Synopses & Reviews
The hunt for the Higgs particle has involved the biggest, most expensive experiment ever. So exactly what is this particle? Why does it matter so much? What does it tell us about the Universe? Did the discovery announced on 4 July 2012 finish the search? And was finding it really worth all the effort?
The short answer is yes. The Higgs field is proposed as the way in which particles gain mass - a fundamental property of matter. It's the strongest indicator yet that the Standard Model of physics really does reflect the basic building blocks of our Universe. Little wonder the hunt and discovery of this new particle produced such intense media interest.
Here, Jim Baggott explains the science behind the discovery, looking at how the concept of a Higgs field was invented, how the vast experiment was carried out, and its implications on our understanding of all mass in the Universe.
About the Author
Jim Baggott is a freelance science writer. He was a lecturer in chemistry at the University of Reading but left to pursue a business career, where he first worked with Shell International Petroleum Company and then as an independent business consultant and trainer. His many books include Atomic: The First War of Physics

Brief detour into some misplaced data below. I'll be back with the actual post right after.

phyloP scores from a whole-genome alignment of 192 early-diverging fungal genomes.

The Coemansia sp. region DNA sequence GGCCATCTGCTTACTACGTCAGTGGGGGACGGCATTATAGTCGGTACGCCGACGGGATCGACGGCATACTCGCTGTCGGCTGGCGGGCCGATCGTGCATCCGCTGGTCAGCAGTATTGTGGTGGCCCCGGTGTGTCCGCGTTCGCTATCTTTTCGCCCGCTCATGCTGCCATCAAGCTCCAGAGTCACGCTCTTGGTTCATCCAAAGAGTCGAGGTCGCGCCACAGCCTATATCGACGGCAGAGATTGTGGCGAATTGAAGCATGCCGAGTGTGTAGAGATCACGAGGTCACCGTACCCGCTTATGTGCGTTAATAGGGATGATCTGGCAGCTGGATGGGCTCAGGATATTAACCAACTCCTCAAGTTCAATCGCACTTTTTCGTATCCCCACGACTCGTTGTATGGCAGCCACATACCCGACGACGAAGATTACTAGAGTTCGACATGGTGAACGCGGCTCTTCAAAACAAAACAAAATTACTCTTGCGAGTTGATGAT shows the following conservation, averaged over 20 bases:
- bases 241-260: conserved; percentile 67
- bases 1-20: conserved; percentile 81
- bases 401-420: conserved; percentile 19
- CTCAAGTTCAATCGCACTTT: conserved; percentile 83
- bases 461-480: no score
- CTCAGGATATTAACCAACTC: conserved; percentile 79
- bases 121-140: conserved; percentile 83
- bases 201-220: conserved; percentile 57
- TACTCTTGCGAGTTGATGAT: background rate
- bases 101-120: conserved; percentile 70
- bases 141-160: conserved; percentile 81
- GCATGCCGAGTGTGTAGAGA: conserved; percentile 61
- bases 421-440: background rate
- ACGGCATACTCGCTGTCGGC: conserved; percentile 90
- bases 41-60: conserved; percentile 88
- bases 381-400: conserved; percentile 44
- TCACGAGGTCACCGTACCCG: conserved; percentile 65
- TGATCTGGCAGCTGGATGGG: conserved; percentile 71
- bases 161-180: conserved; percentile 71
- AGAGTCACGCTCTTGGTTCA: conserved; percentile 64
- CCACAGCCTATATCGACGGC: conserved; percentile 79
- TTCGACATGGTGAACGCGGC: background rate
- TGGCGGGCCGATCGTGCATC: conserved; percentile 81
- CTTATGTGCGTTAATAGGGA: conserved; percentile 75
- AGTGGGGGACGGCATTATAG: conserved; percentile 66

(Icon, 2009), Beyond Measure: Modern Physics, Philosophy and the Meaning of Quantum Theory
(OUP, 2003), A Beginner's Guide to Reality
(Penguin, 2005), and A Quantum Story: A History in 40 Moments
Table of Contents
Prologue: Form and substance
1. The poetry of logical ideas
2. Not a sufficient excuse
3. People will be very stupid about it
4. Applying the right ideas to the wrong problem
5. I can do that
6. Alternating neutral currents
7. They must be Ws
8. Throw deep
9. A fantastic moment
10. The Shakespeare question
Epilogue: The construction of mass